Spain resumes aid to Cuba for human rights deal

4th April 2007, Comments 0 comments

4 April 2007, HAVANA - Spain has promised to resume development aid to Cuba in return for Havana's pledge to open dialogue on human rights.

4 April 2007

HAVANA - Spain has promised to resume development aid to Cuba in return for Havana's pledge to open dialogue on human rights.

Spanish foreign minister Miguel Angel Moratinos held talks with Cuba's acting president, Raul Castro late on Tuesday.

It was the first visit by a European Union minister since 2003.

The visit "continues developing the fixed objectives," said Moratinos, referring to the resumption of aid.

Moratinos added: "That is the great news. (Aid) had been suspended for many years and we're going to resume cooperating with the Cuban goverment."

Havana stopped accepting development assistance from EU member-states in the summer of 2003 during the diplomatic crisis between Cuba and Brussels sparked by the Castro government's execution of three ferry hijackers and imprisonment of 75 peaceful dissidents.

The Spanish government, headed at the time by conservative Premier Jose Maria Aznar, led the push for EU sanctions against Cuba.

Moratinos did not say if in his talks with Cuban officials they had negotiated on the possible return of the Spanish Cultural Center to Havana, a venue that has been managed by Cuban authorities since the 2003 crisis.

Spain invested USD 3.9 million in the restoration and running of the centre.

Moratinos also did not mention the possible areas of dialogue that could be pursued with the Cuban government regarding human rights, one of the most sensitive issues for the Havana regime.

But he did say that "logically" the matter had been part of the visit's agenda.

Cuban Foreign Minister Felipe Perez Roque said on Monday Havana was ready to begin a dialogue with Spain on the matter and set up a formal mechanism for the talks.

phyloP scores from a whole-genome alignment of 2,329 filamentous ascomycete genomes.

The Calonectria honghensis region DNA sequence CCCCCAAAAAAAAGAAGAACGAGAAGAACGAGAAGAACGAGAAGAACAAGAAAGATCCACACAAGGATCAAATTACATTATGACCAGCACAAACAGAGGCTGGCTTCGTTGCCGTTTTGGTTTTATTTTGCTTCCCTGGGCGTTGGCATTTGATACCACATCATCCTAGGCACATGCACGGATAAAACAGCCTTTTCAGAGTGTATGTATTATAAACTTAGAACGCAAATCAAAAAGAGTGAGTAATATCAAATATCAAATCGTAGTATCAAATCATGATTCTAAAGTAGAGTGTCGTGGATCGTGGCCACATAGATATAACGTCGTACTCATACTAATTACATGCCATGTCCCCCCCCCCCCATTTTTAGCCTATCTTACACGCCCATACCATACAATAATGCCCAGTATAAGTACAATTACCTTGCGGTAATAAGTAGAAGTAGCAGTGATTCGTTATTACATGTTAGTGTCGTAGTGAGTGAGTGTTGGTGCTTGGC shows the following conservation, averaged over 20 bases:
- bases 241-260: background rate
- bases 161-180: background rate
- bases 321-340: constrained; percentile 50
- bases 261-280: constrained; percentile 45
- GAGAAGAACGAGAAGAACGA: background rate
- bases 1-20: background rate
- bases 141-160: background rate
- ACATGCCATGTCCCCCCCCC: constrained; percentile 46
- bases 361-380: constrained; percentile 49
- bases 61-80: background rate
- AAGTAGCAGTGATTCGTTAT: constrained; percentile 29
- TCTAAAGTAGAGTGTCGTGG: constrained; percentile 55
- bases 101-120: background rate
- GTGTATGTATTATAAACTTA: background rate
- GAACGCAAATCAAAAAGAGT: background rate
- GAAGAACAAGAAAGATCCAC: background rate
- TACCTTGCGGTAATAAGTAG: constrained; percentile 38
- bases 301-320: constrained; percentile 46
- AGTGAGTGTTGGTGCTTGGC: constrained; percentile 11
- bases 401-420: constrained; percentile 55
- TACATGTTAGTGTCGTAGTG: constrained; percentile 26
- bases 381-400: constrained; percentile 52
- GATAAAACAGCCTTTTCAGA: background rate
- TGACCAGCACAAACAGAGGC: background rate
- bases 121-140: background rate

"Cuba is willing to do so (talk with Spain about human rights) at this time. With the European Union, there would have to be conditions like the full elimination of the sanctions against Cuba, the elimination of the common position," he said.

At their meeting, Moratinos handed Raul Castro a letter written by Spain's King Juan Carlos to Fidel Castro, who has been convalescing since late July from a serious illness.

The two-paragraph letter was written out longhand by the king as he was flying over Cuba returning to Madrid last Friday after his visit to Guatemala, it was reported.

"I send you my warmest greetings, with my best wishes for you to continue your progress of recovery and my thanks for the gift you sent me in Colombia via Eusebio Leal (the historian of the City of Havana)," read the letter.

"I take advantage of this opportunity to express sincere wishes for prosperity for the beloved people of Cuba," the letter concludes.

Castro, who in August turned 81, underwent emergency abdominal surgery in late July - the precise nature of which has remained a "state secret" - and temporarily handed over power to his younger brother Raul.

In November 1999, King Juan Carlos and Queen Sofia made their first and only visit Havana to preside at the Ibero-American Summit, one of the many at which both Juan Carlos and Castro have been present.

Officials with the Spanish delegation did not say anything about a possible meeting with Cuban dissidents, something that does not appear on the Spanish minister's official agenda.

In recent days, members of the internal opposition have expressed their desire to have contact with the minister and have asked him to intercede with the regime to free the dissidents currently being held in prison.

The Ladies in White, a group made up of the wives and other relatives of the 75 Cuban dissidents arrested and sentenced in 2003 to lengthy prison terms for allegedly subversive activities, called on Moratinos in a video released in Havana on Monday to ask the Castro regime to release jailed opponents.

The Cuban government has roughly 300 political prisoners in its jails.

Moratinos also met briefly with Cuba's Catholic primate, Cardinal Jaime Ortega.